A new study has revealed that being rejected by a romantic partner activates brain activity connected with motivation, reward and addiction.
Led by Dr. Lucy Brown, Albert Einstein College of Medicine of Yeshiva University, the study is the third from her team to demonstrate that primitive reward and survival systems are activated in people who look at their beloved.
Using functional magnetic resonance imaging (fMRI), researchers recorded the brain activity of 15 college-age adults who had recently been rejected by their partners but reported that they were still intensely "in love."
By tying these specific areas of the brain to romantic rejection, the research provides insight into the anguished feelings that can accompany a break-up, as well as the extreme behaviours that can occur as a result, such as stalking, homicide and suicide.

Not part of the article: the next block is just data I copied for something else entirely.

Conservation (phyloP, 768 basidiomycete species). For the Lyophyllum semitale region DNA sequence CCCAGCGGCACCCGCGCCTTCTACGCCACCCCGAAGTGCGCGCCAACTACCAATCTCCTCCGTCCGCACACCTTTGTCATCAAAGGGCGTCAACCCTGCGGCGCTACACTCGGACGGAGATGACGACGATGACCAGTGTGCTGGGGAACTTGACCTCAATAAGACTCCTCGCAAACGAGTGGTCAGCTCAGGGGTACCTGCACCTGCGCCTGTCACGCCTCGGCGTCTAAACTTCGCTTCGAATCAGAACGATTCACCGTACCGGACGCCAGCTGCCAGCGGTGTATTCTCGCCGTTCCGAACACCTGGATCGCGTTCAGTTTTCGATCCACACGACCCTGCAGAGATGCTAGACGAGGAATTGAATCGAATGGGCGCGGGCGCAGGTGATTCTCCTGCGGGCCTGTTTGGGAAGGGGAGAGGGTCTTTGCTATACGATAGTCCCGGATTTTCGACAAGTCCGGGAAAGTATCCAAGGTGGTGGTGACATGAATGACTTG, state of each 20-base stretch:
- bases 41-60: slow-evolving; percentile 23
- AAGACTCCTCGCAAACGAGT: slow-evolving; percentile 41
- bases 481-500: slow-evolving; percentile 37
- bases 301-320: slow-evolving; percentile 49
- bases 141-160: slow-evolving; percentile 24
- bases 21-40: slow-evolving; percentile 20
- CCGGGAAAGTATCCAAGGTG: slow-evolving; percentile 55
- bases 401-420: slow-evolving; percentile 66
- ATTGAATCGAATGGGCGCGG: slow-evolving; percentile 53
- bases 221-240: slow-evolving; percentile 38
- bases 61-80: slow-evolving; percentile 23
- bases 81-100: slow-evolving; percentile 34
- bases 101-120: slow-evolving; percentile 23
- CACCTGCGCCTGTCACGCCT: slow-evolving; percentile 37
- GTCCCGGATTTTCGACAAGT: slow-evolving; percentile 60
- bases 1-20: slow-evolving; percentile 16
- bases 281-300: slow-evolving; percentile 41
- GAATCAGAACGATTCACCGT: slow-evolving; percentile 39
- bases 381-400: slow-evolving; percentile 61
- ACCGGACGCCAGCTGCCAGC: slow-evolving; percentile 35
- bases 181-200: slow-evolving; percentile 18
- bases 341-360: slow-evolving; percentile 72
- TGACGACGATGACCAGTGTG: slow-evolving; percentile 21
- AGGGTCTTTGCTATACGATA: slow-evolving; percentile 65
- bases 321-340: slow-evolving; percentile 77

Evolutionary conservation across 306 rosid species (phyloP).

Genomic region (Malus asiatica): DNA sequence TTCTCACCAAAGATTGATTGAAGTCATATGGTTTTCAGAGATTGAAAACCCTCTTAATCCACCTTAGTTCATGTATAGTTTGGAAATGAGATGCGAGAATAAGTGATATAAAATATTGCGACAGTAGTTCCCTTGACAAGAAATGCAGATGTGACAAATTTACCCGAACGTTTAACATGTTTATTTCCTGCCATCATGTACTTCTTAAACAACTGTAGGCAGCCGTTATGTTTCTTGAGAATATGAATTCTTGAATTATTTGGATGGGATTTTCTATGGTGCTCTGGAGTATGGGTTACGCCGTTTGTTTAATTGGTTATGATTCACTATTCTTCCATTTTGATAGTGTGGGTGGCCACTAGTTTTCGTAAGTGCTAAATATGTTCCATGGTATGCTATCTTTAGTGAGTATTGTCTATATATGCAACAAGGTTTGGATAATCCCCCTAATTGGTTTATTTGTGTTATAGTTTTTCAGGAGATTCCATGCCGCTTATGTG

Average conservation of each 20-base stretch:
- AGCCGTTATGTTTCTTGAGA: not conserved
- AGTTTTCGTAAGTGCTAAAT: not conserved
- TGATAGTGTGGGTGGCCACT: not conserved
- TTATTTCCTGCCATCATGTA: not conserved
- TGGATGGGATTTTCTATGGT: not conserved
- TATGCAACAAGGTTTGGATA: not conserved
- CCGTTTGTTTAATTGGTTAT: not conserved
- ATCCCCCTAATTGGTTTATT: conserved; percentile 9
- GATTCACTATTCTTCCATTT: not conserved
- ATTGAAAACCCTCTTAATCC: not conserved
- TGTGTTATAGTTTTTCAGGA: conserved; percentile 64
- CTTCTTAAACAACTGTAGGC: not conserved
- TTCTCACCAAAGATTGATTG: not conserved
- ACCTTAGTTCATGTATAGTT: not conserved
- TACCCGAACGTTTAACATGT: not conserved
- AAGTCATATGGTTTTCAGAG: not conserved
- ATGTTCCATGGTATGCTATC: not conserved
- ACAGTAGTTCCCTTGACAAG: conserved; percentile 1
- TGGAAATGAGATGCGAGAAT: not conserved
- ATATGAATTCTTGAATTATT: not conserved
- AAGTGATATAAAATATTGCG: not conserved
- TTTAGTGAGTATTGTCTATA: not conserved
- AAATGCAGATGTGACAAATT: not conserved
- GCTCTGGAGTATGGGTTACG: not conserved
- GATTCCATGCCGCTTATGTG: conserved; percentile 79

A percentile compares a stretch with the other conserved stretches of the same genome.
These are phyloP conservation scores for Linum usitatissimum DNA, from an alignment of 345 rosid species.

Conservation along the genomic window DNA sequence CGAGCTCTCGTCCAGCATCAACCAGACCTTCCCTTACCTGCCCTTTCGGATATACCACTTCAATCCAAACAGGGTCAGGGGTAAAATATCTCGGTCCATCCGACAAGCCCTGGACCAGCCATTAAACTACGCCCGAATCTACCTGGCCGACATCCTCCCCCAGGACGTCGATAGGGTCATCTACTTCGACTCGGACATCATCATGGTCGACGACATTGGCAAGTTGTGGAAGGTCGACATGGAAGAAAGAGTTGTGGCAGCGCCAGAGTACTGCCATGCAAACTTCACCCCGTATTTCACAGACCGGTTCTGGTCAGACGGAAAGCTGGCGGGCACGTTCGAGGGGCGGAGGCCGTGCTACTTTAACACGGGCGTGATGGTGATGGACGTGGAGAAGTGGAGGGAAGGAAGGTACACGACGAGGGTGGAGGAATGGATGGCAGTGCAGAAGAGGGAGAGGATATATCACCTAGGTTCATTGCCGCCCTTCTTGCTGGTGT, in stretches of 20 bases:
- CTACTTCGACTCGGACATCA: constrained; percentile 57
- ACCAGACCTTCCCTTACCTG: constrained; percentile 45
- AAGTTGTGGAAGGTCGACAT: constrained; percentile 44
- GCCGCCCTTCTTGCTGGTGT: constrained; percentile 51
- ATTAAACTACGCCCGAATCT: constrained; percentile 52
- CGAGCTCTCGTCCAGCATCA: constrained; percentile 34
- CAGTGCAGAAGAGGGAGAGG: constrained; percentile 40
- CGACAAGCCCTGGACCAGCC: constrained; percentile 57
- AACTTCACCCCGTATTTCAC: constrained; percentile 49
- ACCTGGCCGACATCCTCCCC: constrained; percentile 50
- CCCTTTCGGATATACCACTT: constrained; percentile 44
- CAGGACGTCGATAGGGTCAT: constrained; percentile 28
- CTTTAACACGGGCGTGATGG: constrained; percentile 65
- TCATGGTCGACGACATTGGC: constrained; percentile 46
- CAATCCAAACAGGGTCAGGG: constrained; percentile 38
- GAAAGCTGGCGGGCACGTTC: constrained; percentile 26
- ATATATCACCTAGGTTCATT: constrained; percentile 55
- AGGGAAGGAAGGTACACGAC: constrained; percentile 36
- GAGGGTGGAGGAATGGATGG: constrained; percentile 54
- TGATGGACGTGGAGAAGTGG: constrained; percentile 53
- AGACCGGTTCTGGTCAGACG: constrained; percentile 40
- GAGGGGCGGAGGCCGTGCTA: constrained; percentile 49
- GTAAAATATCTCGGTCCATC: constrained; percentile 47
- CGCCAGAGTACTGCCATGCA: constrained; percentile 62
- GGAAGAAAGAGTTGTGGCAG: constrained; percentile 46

"Romantic love, under both happy and unhappy circumstances, may be a 'natural' addiction. Our findings suggest that the pain of romantic rejection may be a necessary part of life that nature built into our anatomy and physiology. A natural recovery, to pair up with someone else, is in our physiology, too," said Brown.
The study has been published in the latest issue of the Journal of Neurophysiology.